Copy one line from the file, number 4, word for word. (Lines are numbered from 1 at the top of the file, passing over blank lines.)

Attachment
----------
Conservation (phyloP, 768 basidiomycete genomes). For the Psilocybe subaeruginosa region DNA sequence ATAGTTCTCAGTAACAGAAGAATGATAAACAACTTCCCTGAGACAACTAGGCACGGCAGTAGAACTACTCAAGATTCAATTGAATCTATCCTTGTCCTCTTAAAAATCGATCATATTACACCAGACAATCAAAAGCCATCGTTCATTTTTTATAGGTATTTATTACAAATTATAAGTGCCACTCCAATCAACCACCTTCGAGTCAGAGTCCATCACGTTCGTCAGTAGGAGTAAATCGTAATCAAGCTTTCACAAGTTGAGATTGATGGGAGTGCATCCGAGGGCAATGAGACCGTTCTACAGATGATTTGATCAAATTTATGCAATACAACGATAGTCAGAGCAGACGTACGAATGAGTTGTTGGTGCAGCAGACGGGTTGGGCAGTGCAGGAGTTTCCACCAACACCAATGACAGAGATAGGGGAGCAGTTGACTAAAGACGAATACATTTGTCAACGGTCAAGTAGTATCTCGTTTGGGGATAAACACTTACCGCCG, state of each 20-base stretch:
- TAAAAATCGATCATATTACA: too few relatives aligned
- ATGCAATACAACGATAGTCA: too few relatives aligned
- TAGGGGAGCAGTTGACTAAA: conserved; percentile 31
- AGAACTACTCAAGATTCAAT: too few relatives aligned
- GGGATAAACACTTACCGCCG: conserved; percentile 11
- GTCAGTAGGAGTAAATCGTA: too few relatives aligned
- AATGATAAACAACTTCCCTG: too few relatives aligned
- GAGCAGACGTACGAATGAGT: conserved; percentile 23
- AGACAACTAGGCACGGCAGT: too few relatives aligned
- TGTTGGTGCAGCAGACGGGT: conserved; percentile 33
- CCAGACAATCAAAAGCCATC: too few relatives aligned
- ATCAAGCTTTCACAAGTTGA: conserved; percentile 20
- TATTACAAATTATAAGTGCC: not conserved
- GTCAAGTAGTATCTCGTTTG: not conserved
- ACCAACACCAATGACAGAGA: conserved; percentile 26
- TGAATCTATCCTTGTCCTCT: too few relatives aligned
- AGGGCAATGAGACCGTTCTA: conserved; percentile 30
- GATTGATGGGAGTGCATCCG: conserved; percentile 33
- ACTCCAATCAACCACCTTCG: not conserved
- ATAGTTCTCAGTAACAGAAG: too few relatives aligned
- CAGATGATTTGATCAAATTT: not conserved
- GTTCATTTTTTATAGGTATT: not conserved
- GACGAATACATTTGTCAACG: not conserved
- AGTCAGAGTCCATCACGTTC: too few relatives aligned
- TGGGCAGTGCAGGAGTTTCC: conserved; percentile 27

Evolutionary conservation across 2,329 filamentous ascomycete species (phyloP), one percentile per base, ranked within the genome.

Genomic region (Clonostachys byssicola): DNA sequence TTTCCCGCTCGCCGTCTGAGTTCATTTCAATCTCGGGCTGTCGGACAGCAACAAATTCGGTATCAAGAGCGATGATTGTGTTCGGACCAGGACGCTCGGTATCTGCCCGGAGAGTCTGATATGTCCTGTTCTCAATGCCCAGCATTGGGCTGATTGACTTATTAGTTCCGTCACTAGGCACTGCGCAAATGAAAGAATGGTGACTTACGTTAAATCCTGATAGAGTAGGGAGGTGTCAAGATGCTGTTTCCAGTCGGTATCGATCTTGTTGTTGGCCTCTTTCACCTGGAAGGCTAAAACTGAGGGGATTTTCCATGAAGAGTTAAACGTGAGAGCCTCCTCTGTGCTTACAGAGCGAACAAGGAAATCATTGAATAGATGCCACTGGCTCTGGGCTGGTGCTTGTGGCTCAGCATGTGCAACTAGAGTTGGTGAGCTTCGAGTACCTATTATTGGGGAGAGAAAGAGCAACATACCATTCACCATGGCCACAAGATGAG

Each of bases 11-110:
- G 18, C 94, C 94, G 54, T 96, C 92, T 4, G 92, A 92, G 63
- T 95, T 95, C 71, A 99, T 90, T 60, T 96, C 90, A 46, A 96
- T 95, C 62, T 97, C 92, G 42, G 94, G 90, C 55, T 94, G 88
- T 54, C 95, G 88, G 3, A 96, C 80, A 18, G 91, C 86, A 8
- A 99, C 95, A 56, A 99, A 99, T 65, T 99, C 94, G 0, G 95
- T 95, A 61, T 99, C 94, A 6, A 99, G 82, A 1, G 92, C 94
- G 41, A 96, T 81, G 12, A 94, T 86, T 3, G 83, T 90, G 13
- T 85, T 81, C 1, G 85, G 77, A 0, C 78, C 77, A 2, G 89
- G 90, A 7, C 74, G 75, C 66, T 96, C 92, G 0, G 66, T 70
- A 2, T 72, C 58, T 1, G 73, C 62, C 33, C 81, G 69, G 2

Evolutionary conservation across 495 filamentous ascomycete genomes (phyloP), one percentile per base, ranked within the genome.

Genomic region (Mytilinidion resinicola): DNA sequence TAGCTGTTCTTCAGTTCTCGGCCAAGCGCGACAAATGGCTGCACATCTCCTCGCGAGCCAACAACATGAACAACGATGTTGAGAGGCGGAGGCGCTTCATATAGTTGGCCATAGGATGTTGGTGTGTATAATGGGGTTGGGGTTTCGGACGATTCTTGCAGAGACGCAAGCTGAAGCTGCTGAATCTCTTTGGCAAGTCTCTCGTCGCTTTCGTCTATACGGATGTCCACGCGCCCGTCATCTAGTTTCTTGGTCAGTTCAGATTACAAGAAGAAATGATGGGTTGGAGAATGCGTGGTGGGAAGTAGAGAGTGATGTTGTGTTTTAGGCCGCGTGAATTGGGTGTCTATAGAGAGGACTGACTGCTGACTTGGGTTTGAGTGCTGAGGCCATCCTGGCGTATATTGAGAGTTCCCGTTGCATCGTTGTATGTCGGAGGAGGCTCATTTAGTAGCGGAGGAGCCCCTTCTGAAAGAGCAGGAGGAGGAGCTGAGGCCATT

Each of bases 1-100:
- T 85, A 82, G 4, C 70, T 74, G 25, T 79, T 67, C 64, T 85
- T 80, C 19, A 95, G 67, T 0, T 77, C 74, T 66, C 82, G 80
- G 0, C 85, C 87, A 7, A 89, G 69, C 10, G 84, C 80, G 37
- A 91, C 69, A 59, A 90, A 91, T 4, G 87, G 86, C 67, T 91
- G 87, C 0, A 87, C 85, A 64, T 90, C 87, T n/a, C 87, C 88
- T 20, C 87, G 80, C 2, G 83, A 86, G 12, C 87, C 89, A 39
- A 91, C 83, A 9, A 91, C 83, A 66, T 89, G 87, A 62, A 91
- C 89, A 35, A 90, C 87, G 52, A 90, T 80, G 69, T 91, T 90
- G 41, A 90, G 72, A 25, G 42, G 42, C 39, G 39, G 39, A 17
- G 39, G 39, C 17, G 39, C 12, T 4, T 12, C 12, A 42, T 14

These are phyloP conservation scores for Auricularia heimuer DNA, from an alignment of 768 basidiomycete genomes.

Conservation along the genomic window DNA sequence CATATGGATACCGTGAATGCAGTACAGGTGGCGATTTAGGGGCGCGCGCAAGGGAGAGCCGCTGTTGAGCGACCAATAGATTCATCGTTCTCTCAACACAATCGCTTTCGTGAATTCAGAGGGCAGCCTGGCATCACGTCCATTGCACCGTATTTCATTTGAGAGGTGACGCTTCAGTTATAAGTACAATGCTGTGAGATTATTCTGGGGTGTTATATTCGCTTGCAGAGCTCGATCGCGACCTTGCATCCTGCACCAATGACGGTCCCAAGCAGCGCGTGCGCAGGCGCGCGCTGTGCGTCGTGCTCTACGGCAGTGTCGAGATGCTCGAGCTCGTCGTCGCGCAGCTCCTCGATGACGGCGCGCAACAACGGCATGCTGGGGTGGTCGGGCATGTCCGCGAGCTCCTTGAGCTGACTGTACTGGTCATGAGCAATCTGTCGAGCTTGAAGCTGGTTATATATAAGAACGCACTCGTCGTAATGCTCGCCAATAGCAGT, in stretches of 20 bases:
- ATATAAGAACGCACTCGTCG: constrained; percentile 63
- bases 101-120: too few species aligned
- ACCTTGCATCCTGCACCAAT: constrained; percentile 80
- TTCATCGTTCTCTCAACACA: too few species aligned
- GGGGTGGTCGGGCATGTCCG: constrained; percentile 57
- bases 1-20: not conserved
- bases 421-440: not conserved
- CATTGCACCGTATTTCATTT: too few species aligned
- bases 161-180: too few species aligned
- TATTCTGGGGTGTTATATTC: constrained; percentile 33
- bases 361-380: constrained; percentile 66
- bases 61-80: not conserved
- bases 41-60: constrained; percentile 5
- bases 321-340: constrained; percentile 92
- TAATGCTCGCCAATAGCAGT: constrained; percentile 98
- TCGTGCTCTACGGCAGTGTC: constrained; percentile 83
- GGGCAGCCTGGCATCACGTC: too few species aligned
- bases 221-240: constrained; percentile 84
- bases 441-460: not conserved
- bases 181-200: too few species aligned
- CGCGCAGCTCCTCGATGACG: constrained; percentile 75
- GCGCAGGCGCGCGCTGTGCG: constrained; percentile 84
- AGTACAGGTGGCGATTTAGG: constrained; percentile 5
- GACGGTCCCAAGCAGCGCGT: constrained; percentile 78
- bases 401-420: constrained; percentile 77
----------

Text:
- TAGGGGAGCAGTTGACTAAA: conserved; percentile 31